Myron Howard “Mike” Ross was only 11 years old when the Great Depression struck the nation. Like so many others at the time, his father, a fabric cutter by trade, found himself out of steady work in 1929 and by the age of 12, Mike was working two jobs in the summer to help the household. While in high school, Ross and his family of four lived at the Whittier Inn in Sea Gate, New York, a private community near Coney Island, thanks to his father’s part time job there as a night manager. Winter commutes to school were bitterly cold but in warmer months Mike would often sunbathe and read on the inn roof as an escape from his life of poverty.

At the age of 18, Mike dropped out of the City College of New York and traveled to Dallas, where he worked a summer job for the Mayflower Doughnut Corporation as part of the Greater Texas & Pan-American Exposition. He worked long hours operating the doughnut making machine but, with his meager earnings and some free food from his job, he was able to make ends meet.

It was at the Mayflower Doughnut Corporation that Mike Ross discovered a poem that would become a favorite mantra for the rest of his life:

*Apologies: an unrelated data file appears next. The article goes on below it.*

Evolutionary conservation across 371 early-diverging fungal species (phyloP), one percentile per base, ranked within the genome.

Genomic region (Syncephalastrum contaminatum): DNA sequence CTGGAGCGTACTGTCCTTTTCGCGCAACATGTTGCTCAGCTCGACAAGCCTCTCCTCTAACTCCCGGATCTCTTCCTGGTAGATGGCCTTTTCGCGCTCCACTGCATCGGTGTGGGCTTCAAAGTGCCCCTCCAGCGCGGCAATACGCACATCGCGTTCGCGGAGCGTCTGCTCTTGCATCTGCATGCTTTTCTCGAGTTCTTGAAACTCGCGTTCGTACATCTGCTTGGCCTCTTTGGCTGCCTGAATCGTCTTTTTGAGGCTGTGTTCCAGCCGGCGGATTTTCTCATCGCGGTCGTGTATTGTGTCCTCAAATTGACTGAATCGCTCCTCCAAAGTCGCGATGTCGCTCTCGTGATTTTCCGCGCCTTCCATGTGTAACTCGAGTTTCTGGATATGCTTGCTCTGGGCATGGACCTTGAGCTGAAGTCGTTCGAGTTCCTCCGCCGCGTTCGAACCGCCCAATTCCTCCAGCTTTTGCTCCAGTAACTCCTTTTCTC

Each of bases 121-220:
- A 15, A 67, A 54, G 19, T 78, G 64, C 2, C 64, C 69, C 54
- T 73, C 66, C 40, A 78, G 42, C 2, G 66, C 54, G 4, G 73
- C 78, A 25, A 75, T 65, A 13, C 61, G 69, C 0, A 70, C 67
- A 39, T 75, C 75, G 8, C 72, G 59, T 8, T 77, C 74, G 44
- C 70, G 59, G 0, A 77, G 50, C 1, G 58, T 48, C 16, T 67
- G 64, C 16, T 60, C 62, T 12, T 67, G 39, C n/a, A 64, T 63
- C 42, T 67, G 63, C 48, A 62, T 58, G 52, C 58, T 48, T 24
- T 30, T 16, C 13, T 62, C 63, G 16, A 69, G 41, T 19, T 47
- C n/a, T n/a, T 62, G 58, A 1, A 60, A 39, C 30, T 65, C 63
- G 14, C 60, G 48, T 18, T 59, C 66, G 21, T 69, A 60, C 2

“As you ramble on through life, brother,
Whatever be your goal,
Keep your eye upon the doughnut,
And not upon the hole. “

While in Dallas, Ross came into contact with people from various social and political backgrounds as part of the Unemployed Councils of Texas. As a young man still in his teens, he was furious at a system that left his tradesman father in ruins by the age of 50. This was a volatile and desperate time in the country and, while Mike was appalled by the violence that would occasionally break out around him, he was eager to learn how to improve the lives of the struggling working class. Through attending local gatherings, Ross was introduced to Socialism by an early mentor George Clifton Edwards, a civil rights advocate and humanitarian who had run on the Socialist Party ticket in the 1906 Texas gubernatorial race.